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Plant Physiol. 2014 Apr 10;165(2):747-758. [Epub ahead of print]

A Positive Regulator of Nodule Organogenesis, NODULE INCEPTION, Acts as a Negative Regulator of Rhizobial Infection in Lotus japonicus.

Author information

  • 1Division of Symbiotic Systems, National Institute for Basic Biology, Okazaki, Aichi 444-8585, Japan (E.Y., T.S., M.K.);Department of Basic Biology, School of Life Science, Graduate University for Advanced Studies, Okazaki, Aichi 444-8585, Japan (E.Y., T.S., M.K.);Department of Biology, Graduate School of Science, Kobe University, Kobe 657-8501, Japan (K.T., H.F.); andResearch Faculty of Agriculture, Hokkaido University, Sapporo 060-8589, Japan (H.M.).
  • 2Division of Symbiotic Systems, National Institute for Basic Biology, Okazaki, Aichi 444-8585, Japan (E.Y., T.S., M.K.);Department of Basic Biology, School of Life Science, Graduate University for Advanced Studies, Okazaki, Aichi 444-8585, Japan (E.Y., T.S., M.K.);Department of Biology, Graduate School of Science, Kobe University, Kobe 657-8501, Japan (K.T., H.F.); andResearch Faculty of Agriculture, Hokkaido University, Sapporo 060-8589, Japan (H.M.) masayosi@nibb.ac.jp.

Abstract

Legume-rhizobium symbiosis occurs in specialized root organs called nodules. To establish the symbiosis, two major genetically controlled events, rhizobial infection and organogenesis, must occur. For a successful symbiosis, it is essential that the two phenomena proceed simultaneously in different root tissues. Although several symbiotic genes have been identified during genetic screenings of nonsymbiotic mutants, most of the mutants harbor defects in both infection and organogenesis pathways, leading to experimental difficulty in investigating the molecular genetic relationships between the pathways. In this study, we isolated a novel nonnodulation mutant, daphne, in Lotus japonicus that shows complete loss of nodulation but a dramatically increased numbers of infection threads. Characterization of the locus responsible for these phenotypes revealed a chromosomal translocation upstream of NODULE INCEPTION (NIN) in daphne. Genetic analysis using a known nin mutant revealed that daphne is a novel nin mutant allele. Although the daphne mutant showed reduced induction of NIN after rhizobial infection, the spatial expression pattern of NIN in epidermal cells was broader than that in the wild type. Overexpression of NIN strongly suppressed hyperinfection in daphne, and daphne phenotypes were partially rescued by cortical expression of NIN. These observations suggested that the daphne mutation enhanced the role of NIN in the infection pathway due to a specific loss of the role of NIN in nodule organogenesis. Based on these results, we provide evidence that the bifunctional transcription factor NIN negatively regulates infection but positively regulates nodule organogenesis during the course of the symbiosis.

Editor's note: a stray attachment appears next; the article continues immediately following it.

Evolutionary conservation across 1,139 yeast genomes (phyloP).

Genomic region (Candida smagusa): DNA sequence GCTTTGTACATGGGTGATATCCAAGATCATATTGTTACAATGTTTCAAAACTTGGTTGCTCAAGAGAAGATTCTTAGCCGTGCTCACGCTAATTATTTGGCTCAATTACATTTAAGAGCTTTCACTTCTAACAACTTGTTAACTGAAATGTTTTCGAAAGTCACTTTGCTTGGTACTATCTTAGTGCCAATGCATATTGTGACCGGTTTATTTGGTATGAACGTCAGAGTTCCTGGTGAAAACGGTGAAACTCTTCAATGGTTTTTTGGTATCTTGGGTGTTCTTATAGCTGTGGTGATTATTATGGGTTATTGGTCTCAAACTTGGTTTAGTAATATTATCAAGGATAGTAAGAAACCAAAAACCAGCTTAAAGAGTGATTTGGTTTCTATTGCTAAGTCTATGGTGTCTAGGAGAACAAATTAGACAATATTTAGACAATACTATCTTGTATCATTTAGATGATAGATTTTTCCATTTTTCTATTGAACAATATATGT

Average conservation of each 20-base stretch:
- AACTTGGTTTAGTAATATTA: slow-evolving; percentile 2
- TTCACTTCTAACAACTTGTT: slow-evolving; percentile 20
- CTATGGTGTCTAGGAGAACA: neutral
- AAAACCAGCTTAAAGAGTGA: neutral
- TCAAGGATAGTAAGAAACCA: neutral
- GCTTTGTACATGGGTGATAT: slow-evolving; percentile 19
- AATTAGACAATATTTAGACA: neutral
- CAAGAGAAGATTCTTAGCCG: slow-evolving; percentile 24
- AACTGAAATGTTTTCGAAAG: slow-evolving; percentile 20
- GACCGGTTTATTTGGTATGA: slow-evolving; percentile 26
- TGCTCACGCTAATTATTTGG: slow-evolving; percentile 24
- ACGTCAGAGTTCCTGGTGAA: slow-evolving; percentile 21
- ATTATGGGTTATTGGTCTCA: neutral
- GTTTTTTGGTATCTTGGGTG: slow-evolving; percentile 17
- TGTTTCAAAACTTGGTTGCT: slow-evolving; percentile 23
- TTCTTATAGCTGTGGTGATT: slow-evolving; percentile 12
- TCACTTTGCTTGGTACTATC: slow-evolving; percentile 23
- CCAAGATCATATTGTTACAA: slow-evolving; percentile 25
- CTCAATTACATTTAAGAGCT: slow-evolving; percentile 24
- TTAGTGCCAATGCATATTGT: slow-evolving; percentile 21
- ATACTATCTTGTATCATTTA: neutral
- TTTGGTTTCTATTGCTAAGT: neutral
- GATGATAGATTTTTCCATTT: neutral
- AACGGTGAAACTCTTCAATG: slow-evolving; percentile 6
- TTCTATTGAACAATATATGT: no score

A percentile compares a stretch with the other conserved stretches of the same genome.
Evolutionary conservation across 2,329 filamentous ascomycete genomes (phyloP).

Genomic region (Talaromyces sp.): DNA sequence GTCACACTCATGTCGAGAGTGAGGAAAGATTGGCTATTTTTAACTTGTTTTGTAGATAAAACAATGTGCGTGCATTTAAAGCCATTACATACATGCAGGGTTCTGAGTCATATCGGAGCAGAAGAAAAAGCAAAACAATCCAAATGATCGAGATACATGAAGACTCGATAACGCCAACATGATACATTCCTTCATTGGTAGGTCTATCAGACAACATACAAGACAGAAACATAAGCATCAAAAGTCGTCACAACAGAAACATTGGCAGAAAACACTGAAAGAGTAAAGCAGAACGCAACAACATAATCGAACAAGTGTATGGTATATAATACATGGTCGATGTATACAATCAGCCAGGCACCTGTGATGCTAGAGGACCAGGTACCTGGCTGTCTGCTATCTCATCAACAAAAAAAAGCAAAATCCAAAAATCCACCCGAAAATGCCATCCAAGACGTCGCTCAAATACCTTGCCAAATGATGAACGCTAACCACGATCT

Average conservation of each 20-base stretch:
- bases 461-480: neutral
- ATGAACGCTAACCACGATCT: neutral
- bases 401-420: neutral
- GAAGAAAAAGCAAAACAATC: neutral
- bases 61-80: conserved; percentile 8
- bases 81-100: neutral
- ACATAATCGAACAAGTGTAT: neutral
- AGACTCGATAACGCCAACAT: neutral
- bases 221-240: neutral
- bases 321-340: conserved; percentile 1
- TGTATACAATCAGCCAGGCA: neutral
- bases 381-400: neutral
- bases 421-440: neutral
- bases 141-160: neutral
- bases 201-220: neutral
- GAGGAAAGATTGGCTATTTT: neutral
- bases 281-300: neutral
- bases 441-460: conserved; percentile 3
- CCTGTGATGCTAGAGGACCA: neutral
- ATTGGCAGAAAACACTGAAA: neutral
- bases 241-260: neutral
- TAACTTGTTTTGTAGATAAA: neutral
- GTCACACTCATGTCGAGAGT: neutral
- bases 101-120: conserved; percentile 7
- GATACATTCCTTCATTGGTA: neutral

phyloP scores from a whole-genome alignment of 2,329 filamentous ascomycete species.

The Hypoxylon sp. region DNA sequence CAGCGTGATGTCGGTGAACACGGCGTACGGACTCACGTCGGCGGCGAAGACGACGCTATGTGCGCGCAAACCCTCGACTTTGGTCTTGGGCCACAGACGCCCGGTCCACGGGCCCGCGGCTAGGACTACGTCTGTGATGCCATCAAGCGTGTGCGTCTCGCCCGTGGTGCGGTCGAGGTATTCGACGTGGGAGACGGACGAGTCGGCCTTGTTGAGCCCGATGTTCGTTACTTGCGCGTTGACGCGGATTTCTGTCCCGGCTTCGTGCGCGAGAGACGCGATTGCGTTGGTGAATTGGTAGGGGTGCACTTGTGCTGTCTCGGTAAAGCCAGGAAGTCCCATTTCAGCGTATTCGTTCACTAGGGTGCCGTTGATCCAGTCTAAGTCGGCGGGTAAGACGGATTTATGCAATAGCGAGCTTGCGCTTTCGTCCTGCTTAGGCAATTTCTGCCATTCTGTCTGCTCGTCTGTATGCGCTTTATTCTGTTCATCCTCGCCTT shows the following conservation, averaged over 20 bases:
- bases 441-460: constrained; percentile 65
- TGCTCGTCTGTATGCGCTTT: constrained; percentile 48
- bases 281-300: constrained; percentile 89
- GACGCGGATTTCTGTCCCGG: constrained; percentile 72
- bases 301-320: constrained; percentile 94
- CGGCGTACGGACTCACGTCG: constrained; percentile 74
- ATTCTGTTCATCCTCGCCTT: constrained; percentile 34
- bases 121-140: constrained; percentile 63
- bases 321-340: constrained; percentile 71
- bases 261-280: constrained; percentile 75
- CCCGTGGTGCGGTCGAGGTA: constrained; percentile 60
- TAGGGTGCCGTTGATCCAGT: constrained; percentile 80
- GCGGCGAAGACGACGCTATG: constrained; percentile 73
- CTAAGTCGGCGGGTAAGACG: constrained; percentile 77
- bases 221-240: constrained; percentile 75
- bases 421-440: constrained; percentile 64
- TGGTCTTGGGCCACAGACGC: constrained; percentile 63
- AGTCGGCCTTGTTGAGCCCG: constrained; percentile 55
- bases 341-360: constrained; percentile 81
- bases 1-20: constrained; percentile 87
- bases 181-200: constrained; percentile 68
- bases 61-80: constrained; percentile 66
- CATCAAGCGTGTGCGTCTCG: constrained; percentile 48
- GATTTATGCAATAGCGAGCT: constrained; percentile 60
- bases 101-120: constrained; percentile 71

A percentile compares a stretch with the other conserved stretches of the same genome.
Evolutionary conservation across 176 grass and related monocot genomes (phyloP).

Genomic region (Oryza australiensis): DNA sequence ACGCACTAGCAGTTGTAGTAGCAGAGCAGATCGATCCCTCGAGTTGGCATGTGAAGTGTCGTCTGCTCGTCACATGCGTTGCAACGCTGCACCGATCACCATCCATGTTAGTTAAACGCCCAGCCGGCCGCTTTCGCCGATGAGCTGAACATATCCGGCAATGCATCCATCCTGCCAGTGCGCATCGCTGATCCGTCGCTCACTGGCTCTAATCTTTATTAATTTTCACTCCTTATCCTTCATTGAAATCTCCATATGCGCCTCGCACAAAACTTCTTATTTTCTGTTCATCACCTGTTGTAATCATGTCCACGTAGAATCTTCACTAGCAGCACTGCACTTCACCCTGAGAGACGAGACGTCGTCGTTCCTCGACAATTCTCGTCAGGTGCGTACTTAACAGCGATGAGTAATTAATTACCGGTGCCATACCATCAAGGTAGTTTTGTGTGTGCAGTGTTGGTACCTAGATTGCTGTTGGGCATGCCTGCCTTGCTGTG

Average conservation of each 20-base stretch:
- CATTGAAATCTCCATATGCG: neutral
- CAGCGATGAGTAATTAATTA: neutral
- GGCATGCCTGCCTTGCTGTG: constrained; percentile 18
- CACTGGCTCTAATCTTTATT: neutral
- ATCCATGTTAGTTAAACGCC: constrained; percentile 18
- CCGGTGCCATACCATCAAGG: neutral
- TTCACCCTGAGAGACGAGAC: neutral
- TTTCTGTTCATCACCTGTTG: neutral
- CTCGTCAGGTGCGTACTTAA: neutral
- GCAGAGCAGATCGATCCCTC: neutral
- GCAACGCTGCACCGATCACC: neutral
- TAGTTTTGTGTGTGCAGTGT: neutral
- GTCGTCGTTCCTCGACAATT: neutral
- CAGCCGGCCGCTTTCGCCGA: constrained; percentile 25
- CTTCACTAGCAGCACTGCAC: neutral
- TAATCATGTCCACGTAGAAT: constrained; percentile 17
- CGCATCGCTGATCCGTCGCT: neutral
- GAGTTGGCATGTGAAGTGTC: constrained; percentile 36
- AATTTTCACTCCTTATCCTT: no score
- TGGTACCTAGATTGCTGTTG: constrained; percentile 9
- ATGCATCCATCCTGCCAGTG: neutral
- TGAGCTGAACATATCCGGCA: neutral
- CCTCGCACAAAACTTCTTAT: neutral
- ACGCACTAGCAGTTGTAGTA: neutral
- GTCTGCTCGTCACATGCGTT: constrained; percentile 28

© 2014 American Society of Plant Biologists. All Rights Reserved.

PMID:
24722550
[PubMed - as supplied by publisher]
PMCID:
PMC4043699
Free PMC Article
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